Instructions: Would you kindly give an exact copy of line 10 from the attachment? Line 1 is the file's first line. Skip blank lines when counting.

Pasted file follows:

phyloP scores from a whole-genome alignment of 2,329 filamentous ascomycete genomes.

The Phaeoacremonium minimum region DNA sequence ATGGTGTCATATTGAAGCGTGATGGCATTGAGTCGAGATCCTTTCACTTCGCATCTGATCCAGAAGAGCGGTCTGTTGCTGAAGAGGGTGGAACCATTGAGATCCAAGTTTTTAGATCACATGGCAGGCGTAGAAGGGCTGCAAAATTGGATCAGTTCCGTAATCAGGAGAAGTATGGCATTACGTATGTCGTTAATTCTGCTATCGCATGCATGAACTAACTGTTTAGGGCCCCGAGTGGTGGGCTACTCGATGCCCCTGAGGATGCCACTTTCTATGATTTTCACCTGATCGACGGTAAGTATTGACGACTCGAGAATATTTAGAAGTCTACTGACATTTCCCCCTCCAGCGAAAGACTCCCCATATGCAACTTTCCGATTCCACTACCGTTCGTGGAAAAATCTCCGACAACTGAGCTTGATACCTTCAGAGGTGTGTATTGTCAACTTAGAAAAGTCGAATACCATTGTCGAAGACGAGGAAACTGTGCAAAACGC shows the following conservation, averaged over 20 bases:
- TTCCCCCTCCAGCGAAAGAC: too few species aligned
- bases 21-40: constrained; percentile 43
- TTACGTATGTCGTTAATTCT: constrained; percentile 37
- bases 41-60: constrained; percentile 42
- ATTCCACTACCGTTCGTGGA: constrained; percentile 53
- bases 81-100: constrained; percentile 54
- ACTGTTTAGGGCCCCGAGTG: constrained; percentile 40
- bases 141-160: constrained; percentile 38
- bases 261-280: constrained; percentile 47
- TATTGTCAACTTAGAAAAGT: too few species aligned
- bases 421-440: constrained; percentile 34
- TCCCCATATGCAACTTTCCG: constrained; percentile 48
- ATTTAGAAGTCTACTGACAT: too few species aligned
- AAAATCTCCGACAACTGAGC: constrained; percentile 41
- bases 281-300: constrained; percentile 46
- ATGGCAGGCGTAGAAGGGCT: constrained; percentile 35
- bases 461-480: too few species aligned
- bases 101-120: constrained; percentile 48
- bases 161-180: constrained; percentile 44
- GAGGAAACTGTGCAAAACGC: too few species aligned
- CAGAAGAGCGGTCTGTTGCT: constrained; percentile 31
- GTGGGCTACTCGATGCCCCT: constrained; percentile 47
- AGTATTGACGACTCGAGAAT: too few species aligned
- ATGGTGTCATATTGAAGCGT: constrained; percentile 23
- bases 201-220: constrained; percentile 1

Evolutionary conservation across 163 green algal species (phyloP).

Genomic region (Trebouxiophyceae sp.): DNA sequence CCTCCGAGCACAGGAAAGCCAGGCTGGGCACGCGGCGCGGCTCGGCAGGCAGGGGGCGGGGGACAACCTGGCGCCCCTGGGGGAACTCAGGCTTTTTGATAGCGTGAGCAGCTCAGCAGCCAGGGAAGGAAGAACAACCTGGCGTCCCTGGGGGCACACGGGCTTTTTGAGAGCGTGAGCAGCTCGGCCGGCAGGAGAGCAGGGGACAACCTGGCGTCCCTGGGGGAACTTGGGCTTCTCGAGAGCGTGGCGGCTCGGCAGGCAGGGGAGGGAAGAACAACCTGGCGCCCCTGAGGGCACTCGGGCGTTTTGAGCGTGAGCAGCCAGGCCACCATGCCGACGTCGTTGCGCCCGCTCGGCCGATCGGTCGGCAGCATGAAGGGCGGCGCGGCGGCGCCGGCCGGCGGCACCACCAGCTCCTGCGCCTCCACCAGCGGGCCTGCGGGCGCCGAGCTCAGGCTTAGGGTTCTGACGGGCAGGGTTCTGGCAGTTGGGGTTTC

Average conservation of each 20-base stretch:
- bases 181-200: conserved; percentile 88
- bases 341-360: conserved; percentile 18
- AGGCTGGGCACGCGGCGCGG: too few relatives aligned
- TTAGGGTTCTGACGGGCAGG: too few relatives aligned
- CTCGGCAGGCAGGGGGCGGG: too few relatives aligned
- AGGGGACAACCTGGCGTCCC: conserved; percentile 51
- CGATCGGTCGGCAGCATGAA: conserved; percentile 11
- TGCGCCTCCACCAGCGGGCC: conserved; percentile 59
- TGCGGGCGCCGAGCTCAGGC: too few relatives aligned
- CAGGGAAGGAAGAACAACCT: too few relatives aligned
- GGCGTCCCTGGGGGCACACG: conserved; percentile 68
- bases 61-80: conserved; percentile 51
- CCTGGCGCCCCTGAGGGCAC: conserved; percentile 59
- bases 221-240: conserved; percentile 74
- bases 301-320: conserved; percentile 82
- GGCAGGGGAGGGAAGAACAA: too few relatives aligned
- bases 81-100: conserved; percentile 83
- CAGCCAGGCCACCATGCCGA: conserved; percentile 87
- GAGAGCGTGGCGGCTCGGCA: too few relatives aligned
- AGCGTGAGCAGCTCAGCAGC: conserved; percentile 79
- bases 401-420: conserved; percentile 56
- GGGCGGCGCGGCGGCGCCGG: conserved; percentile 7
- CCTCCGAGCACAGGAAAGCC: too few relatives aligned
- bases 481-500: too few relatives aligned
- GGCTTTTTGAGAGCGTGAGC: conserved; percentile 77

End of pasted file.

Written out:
- bases 141-160: constrained; percentile 38